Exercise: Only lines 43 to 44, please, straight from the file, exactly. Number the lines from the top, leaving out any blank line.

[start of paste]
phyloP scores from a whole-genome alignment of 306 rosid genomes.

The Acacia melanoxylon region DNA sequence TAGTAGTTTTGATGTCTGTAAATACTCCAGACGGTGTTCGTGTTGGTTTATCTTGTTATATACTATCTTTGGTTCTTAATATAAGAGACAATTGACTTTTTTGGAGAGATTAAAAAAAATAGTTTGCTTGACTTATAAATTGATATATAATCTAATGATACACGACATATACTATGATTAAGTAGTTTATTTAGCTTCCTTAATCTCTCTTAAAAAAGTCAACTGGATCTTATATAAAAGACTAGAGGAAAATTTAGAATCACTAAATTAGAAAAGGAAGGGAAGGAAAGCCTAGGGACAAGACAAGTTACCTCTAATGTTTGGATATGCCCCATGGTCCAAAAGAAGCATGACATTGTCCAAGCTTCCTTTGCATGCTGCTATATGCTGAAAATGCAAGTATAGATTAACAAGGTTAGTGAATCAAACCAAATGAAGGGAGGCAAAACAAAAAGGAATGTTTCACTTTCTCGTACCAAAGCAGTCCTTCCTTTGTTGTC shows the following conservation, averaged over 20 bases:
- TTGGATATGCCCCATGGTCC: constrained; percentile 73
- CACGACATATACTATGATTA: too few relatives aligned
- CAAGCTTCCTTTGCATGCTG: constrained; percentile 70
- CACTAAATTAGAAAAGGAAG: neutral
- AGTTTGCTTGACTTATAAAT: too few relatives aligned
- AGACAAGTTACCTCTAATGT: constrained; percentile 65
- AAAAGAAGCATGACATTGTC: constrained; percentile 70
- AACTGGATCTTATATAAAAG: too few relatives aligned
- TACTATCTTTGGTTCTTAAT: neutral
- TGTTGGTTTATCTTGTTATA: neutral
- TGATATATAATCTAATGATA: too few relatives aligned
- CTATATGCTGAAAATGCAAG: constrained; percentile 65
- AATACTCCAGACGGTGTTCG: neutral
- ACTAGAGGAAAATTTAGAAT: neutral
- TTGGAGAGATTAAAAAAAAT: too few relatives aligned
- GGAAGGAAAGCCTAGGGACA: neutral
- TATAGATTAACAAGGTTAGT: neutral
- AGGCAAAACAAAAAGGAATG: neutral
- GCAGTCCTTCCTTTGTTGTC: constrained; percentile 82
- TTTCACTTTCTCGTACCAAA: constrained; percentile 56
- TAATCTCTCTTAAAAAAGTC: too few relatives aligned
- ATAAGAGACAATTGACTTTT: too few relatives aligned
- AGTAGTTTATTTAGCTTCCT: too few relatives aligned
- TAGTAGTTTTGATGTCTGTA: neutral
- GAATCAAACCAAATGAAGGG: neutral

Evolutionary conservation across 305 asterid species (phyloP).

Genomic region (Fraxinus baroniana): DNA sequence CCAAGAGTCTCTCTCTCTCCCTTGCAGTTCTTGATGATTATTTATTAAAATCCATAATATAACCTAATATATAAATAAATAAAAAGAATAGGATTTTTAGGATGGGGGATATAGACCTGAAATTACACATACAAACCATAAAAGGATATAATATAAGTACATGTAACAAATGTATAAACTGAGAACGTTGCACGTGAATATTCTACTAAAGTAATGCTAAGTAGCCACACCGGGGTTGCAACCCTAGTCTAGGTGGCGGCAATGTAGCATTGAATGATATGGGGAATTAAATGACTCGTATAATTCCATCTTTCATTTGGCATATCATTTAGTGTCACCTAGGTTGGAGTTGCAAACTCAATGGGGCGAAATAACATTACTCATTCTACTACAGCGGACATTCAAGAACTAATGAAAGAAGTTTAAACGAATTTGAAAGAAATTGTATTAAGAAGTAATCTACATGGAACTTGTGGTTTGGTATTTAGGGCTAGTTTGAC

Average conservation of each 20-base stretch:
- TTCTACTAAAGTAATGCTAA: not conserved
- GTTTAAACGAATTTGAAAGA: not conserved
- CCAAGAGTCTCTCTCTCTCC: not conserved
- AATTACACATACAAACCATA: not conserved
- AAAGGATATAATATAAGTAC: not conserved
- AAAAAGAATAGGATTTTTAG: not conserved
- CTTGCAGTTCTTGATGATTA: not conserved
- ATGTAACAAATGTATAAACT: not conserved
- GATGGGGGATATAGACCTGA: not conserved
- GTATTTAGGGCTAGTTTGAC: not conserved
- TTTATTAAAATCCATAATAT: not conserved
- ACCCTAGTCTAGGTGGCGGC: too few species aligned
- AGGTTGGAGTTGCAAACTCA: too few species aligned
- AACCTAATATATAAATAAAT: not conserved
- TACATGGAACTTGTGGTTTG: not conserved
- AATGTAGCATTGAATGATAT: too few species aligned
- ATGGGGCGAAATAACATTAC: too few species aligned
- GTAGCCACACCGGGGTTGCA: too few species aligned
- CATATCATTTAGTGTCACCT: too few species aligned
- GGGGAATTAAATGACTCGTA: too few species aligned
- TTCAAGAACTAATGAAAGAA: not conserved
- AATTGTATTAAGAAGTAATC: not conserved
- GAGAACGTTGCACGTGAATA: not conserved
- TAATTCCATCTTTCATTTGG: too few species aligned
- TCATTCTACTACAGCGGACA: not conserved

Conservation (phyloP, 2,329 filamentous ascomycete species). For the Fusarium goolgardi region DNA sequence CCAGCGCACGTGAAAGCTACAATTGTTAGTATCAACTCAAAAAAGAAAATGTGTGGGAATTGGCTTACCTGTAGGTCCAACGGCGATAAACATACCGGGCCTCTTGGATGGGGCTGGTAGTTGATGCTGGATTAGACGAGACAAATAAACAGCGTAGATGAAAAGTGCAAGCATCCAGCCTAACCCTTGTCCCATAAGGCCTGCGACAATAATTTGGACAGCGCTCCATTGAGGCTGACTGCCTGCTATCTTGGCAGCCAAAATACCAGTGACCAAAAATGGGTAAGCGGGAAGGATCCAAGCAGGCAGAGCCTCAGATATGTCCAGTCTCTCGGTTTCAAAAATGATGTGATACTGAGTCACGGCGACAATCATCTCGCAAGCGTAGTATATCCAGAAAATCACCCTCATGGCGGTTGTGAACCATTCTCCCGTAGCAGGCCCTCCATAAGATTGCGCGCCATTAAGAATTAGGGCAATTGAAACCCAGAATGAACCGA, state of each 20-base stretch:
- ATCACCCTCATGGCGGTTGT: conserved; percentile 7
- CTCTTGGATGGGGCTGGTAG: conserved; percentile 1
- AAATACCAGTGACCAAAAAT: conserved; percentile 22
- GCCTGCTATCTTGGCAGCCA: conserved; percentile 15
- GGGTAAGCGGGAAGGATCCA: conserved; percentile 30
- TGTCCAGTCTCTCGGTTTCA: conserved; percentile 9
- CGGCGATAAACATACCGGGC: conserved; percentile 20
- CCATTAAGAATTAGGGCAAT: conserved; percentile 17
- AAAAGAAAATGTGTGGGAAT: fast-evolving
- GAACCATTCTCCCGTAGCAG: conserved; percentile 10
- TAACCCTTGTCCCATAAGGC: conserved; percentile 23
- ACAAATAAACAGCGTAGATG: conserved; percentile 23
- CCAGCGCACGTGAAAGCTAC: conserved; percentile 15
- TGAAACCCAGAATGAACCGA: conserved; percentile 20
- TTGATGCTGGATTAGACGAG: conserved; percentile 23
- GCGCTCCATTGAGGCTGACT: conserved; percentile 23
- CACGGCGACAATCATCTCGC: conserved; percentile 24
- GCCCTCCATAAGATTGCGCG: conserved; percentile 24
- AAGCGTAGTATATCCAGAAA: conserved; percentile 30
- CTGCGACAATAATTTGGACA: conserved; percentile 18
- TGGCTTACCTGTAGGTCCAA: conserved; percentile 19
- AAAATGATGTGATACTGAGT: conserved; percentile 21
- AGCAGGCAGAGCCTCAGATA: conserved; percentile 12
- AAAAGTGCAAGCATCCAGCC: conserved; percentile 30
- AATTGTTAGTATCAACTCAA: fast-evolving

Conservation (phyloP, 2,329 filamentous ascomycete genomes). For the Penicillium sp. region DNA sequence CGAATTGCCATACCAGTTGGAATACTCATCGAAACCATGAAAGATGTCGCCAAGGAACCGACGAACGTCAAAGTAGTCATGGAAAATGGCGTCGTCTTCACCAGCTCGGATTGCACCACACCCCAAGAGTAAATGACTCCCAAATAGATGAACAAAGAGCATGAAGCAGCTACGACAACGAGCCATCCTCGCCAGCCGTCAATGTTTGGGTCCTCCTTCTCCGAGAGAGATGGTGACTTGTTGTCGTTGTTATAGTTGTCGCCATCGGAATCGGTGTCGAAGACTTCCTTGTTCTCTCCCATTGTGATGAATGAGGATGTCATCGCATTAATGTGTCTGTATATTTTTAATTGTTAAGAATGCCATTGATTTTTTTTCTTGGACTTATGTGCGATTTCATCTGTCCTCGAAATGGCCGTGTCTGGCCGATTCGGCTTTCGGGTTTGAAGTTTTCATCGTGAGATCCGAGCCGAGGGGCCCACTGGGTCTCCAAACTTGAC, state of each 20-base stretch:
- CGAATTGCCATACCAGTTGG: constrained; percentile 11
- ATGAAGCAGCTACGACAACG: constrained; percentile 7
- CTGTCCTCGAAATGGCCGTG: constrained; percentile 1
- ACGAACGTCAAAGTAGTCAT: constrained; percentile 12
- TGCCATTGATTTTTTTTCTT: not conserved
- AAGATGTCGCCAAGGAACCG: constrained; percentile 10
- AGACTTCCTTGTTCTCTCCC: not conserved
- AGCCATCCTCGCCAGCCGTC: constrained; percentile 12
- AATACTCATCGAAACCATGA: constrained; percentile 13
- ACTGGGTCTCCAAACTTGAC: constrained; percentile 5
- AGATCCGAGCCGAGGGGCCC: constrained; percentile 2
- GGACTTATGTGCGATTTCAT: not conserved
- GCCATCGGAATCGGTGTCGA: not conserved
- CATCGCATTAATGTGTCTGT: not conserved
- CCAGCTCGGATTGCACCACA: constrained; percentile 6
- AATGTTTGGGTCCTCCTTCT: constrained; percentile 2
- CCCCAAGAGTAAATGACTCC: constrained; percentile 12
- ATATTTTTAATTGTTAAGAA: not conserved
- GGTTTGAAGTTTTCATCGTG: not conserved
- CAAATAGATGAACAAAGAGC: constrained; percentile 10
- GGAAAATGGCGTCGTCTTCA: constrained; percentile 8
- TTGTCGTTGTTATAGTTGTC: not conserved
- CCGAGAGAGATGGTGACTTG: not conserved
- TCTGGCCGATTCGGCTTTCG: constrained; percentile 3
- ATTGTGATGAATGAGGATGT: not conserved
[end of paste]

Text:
- AGGTTGGAGTTGCAAACTCA: too few species aligned
- AACCTAATATATAAATAAAT: not conserved